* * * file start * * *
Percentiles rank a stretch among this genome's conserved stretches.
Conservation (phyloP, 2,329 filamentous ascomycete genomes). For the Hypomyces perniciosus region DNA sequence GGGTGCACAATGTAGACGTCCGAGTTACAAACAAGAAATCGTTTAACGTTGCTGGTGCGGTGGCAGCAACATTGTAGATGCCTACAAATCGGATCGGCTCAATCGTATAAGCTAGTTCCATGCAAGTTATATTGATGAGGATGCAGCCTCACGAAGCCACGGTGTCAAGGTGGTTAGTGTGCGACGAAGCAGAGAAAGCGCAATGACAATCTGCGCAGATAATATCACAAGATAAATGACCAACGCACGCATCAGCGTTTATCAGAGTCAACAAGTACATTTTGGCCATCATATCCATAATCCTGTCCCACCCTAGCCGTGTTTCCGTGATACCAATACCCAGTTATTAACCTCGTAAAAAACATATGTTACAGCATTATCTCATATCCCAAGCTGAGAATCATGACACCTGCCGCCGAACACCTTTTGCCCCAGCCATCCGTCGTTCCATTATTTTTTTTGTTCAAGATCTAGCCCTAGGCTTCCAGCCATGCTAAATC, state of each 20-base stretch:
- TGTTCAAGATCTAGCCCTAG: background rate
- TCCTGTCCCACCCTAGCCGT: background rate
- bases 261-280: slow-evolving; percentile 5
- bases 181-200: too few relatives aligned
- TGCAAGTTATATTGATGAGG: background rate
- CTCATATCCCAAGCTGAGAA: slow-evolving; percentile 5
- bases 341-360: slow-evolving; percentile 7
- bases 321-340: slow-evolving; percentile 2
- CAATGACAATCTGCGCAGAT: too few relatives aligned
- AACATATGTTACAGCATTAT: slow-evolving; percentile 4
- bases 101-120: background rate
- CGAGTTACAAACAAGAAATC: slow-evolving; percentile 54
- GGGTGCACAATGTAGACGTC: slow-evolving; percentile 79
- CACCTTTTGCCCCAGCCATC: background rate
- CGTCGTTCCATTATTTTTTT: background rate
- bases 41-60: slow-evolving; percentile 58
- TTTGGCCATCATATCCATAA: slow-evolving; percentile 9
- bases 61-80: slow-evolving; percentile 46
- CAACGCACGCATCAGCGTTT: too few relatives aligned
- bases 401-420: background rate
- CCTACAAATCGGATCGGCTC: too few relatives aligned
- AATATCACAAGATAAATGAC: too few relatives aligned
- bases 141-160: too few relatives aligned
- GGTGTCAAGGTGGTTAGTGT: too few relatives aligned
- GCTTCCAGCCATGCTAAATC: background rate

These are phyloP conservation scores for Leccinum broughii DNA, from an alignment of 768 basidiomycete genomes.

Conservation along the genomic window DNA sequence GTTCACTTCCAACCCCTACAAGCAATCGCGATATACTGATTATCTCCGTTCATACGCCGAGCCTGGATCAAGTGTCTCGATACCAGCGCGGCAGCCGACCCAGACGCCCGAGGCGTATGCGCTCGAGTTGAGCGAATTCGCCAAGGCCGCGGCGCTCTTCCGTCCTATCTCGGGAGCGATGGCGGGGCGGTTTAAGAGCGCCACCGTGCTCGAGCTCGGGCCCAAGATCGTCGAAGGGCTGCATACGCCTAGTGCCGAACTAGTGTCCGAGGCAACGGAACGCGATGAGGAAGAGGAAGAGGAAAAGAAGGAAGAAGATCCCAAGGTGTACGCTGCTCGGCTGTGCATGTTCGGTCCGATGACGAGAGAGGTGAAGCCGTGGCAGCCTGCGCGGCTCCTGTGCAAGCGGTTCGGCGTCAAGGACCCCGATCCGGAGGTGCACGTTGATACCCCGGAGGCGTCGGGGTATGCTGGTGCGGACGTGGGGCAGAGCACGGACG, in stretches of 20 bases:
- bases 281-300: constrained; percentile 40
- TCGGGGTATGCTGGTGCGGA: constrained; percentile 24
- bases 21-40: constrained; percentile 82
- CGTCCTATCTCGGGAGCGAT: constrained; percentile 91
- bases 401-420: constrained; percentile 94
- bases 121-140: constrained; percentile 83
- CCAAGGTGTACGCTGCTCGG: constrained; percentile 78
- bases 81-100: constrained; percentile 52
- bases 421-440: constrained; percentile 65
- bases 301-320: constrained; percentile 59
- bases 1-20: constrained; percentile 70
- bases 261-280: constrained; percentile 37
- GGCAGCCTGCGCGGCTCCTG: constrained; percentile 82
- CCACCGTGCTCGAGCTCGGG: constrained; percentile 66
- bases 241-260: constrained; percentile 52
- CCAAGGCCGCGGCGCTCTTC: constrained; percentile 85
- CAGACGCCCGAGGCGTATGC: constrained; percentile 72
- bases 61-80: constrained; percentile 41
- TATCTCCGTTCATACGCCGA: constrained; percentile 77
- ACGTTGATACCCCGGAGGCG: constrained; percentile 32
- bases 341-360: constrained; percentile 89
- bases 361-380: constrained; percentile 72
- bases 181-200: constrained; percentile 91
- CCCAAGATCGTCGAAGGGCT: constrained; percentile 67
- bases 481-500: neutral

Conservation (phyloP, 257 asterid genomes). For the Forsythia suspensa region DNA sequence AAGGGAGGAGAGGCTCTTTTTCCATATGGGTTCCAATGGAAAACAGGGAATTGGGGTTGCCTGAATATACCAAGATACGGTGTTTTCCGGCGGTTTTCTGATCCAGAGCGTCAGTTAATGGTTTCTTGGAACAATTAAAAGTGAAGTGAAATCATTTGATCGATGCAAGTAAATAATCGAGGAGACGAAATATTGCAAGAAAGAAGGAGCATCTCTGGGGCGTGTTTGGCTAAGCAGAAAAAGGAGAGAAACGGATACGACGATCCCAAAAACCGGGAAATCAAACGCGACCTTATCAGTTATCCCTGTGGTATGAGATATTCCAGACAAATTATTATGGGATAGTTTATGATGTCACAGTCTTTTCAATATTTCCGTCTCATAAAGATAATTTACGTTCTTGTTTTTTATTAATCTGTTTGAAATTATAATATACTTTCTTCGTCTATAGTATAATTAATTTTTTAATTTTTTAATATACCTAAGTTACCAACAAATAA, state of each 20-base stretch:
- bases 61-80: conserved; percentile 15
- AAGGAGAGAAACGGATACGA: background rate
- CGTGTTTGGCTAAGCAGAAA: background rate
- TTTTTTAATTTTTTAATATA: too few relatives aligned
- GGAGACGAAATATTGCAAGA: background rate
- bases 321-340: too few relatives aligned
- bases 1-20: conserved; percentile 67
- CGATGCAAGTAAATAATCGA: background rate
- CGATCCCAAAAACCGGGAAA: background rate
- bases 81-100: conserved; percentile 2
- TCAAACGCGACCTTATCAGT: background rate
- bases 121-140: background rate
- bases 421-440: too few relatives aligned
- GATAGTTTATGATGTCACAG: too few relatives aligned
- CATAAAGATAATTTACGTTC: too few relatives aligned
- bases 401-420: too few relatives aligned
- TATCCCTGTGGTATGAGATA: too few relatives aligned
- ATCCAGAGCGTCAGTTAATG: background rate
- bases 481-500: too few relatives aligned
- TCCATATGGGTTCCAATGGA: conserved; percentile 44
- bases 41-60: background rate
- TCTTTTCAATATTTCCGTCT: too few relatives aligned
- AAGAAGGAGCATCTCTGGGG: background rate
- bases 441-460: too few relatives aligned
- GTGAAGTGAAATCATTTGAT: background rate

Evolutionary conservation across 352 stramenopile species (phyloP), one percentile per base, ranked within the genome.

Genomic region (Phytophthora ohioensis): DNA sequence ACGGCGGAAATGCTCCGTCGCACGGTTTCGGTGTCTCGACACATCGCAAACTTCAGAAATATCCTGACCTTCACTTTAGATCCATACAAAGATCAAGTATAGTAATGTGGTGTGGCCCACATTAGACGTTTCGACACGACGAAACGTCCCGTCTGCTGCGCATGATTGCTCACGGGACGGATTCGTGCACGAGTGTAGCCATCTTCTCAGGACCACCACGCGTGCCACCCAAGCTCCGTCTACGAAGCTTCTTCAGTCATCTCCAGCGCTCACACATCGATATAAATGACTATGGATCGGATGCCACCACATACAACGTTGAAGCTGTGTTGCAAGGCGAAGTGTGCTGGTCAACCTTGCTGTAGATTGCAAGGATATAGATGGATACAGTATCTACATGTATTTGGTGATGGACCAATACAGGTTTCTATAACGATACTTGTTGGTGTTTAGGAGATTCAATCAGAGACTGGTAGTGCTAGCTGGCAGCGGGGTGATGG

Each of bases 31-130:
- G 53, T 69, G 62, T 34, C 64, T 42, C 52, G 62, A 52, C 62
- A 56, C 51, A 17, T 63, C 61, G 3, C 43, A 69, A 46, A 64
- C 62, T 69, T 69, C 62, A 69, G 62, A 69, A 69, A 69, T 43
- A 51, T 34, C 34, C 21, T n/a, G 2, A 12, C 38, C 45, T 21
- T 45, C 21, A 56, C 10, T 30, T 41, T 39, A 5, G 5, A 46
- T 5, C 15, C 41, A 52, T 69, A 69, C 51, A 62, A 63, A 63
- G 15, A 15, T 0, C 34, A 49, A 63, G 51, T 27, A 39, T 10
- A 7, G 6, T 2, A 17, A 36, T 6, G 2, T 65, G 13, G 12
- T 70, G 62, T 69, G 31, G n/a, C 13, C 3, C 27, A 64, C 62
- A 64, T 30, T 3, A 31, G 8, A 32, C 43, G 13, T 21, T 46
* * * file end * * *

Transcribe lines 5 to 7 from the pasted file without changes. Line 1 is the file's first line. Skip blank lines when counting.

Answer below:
- bases 261-280: slow-evolving; percentile 5
- bases 181-200: too few relatives aligned
- TGCAAGTTATATTGATGAGG: background rate